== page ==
Norman Dixon has written a book about the attributes of both competent and incompetent leaders. Interestingly enough, the list of attributes of incompetent leaders is considerably longer. His research focuses on military leaders, but leadership is (or should be) universal so I’ll share his conclusions with you anyway.
Incompetent leaders have:
- – an underestimation of the enemy (read: competition) bordering arrogance;
– a tendency to consider war (again, read competition) as a sport;
– an inaptitude to learn from past mistakes;
– a resistance versus accepting and exploiting all available and/or new tactics;
– a dislike of intelligence;
– great physical bravery but little moral courage;
– an apparent insensitivity to human life and -suffering (read: careers);
– the inclination to blame others;
– preference for the frontal assault;
– a preference for precision, hierarchy, pecking order and outward show;
– appreciation of tradition and other aspects of conservatism;
– a lack of creativity, improvisational skill, inventivity and openmindedness;
– a tendency to avoid normal risks, but at the same time accept tasks so difficult that failure is forgivable;
– a tendency to delay matters.
All in all, looking through this list, I admit that I am the proud owner of at least a handful of these attributes. I have some things to unlearn it seems.
Of course, this article would not be fair if I would not add the attributes of skillful leaders. These do (according to Norman Dixon) possess:
- – professional and intellectual competence;
– a good memory for unfinished business and a strong motivation to accomplish matters;
– a preference for a succesful onknown person over an incompetent friend when choosing associates;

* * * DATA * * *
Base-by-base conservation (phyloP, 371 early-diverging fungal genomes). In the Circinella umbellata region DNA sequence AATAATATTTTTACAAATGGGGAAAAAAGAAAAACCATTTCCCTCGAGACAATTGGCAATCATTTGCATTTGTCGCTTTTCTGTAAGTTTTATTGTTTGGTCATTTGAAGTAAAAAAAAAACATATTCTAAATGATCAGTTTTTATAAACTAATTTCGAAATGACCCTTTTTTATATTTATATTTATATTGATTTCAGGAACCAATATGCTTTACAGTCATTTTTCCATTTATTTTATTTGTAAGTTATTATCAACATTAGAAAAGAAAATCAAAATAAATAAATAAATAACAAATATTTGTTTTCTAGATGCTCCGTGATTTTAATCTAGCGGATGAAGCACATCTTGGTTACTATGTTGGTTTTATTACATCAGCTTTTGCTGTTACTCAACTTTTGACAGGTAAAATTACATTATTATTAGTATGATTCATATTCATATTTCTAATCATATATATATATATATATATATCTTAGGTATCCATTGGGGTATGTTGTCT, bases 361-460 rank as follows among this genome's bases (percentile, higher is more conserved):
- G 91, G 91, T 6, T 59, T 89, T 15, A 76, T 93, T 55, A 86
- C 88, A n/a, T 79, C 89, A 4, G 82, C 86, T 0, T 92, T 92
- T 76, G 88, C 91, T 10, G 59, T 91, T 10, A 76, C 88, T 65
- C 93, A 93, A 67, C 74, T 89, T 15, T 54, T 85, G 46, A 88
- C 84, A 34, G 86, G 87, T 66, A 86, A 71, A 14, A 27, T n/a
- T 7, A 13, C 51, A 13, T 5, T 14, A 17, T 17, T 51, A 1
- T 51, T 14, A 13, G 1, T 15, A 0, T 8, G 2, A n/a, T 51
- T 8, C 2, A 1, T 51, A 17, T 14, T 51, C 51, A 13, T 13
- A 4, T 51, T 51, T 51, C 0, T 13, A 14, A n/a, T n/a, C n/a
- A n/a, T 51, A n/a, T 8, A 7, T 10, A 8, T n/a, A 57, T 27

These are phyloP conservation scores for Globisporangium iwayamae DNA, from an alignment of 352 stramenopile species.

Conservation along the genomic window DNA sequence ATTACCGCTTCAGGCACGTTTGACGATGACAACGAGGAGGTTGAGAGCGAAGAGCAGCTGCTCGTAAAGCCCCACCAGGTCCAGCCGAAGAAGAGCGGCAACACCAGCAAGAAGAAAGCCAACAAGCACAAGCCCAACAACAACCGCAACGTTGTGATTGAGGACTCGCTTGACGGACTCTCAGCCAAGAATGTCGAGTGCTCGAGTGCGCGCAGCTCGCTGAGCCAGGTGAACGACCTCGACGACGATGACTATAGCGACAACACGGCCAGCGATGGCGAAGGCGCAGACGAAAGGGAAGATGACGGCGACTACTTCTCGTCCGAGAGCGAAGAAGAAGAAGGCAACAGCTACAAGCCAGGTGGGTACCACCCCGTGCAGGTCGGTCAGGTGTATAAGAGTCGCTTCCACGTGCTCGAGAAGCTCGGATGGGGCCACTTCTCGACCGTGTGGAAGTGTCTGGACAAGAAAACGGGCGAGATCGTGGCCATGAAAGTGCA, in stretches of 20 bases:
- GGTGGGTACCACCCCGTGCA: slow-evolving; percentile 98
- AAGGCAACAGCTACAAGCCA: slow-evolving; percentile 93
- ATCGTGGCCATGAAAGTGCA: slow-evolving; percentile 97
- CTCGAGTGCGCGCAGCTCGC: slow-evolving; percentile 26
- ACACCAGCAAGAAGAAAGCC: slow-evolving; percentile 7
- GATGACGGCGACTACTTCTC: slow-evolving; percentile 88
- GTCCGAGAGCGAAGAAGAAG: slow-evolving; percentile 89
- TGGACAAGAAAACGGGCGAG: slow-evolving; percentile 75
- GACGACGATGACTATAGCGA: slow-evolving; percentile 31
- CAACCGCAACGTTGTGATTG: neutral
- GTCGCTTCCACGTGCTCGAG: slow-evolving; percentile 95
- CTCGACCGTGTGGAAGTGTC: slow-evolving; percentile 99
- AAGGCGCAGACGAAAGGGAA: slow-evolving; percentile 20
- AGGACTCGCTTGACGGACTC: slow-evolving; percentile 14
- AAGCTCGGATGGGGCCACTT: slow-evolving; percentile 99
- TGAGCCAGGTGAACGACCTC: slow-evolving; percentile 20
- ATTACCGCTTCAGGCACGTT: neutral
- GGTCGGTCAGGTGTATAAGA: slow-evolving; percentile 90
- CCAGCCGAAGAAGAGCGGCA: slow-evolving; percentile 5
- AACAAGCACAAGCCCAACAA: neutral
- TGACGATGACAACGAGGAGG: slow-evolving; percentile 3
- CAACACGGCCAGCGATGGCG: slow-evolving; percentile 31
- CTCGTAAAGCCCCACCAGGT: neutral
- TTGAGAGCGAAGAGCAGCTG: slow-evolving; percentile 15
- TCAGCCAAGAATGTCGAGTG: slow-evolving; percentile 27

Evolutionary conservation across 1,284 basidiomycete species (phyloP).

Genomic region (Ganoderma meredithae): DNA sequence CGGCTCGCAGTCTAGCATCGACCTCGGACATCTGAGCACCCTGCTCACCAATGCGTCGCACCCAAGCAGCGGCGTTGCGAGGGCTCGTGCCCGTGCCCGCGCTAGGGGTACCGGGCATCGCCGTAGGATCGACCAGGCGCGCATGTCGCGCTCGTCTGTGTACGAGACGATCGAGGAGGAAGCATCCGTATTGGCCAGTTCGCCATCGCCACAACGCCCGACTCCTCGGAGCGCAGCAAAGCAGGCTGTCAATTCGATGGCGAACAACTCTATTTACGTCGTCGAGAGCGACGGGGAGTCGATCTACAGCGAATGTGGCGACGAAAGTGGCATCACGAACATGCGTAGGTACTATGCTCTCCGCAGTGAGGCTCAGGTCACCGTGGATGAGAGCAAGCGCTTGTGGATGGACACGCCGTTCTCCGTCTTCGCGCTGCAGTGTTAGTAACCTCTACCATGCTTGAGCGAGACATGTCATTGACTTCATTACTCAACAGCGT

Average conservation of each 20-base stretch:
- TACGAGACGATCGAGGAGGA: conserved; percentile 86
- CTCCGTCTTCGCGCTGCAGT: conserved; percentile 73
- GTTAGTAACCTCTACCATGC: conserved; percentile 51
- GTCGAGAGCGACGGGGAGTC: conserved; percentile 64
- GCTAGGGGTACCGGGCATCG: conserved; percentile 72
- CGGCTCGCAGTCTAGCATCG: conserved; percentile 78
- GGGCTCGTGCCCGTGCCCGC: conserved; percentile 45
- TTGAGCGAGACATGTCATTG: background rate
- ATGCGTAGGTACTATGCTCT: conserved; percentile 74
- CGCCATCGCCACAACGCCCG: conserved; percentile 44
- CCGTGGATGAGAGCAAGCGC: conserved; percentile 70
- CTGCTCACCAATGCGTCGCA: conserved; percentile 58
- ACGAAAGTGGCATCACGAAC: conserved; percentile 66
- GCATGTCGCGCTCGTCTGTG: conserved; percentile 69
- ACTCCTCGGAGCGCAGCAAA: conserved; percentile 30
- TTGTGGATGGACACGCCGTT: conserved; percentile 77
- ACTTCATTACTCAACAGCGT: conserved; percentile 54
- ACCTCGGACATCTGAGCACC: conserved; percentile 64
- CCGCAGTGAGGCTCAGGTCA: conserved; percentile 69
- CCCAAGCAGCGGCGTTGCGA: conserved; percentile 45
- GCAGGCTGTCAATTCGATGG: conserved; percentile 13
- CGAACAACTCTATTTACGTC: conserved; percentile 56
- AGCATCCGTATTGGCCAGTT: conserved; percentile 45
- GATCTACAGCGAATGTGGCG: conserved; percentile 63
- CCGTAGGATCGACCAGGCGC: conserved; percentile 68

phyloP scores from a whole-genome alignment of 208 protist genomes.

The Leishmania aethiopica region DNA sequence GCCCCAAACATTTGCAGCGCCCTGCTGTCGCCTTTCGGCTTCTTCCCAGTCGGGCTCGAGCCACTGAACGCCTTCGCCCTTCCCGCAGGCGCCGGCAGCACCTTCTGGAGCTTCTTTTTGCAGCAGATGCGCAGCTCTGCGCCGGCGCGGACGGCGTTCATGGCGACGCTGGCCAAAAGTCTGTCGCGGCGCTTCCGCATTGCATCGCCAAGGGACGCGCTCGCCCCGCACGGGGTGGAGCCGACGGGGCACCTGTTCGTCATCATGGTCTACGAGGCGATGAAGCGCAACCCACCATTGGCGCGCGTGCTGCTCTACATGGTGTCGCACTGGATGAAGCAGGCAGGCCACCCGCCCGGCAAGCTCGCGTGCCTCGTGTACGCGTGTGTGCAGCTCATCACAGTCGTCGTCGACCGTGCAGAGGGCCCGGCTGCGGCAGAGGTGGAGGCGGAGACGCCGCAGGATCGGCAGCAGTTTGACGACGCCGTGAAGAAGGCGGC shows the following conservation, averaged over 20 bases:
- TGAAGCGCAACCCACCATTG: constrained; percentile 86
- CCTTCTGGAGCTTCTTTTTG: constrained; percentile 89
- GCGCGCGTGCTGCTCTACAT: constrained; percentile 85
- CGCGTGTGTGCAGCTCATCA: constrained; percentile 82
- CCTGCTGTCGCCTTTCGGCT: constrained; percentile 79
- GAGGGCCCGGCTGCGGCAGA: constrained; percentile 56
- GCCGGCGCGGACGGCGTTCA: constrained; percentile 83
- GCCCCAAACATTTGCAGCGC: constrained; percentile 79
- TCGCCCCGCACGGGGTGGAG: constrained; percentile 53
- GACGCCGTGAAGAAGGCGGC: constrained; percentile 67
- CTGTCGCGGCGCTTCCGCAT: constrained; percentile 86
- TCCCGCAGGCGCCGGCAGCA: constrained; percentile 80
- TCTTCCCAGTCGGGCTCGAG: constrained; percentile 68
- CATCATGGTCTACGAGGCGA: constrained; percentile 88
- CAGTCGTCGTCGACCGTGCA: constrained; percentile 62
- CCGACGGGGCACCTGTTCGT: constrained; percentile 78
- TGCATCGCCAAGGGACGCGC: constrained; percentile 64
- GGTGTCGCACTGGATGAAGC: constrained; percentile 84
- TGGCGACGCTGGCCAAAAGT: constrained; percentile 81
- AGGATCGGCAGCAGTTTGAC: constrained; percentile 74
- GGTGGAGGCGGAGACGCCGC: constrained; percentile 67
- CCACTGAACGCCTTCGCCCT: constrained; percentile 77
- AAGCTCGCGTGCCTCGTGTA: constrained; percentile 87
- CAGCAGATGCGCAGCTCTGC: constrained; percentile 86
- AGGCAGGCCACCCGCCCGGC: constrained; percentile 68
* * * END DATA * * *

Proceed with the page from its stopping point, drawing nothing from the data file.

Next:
– the drive go to great lengths for the wellbeing and concerns of the group or organisation he is a part of;
– the willingness to undergo psychological testing.
Frankly, I do not have all of these either. So except for unlearning things, I have some things to learn too. But this second list is far from complete. It can be complemented by the list that the Prussian high command made about the qualities required in leaders, after their defeat at the hands of Napoleon in 1807. In their officers, they wanted the following attributes:
- – able to decide independently;
– willing to take responsibility;
– able to separate main-issues from side-issues;
– character (includes leadership, courage, willpower, etc);
– constant willingness to learn, and
– being able to coach others.
These 5 and 8 attitudes together form an almost complete list of what a modern manager (or leader?) should possess. Fortunately for my employees, I see myself as having at least a few of these (that is, if I know myself well enough).
Then there’s one final aptitude a good leader or manager should have (as defined by the Prussian high command): he should be Krisenfest, able to act coherently under stress. Able to ease the people around you, to emit calmth, to absorb bad luck and to handle uncertainty.
There you go. Mirror yourself on it and if you have it all (the positive things that is) I’d be mighty interested in knowing what you do now. I know I still have some things to work on.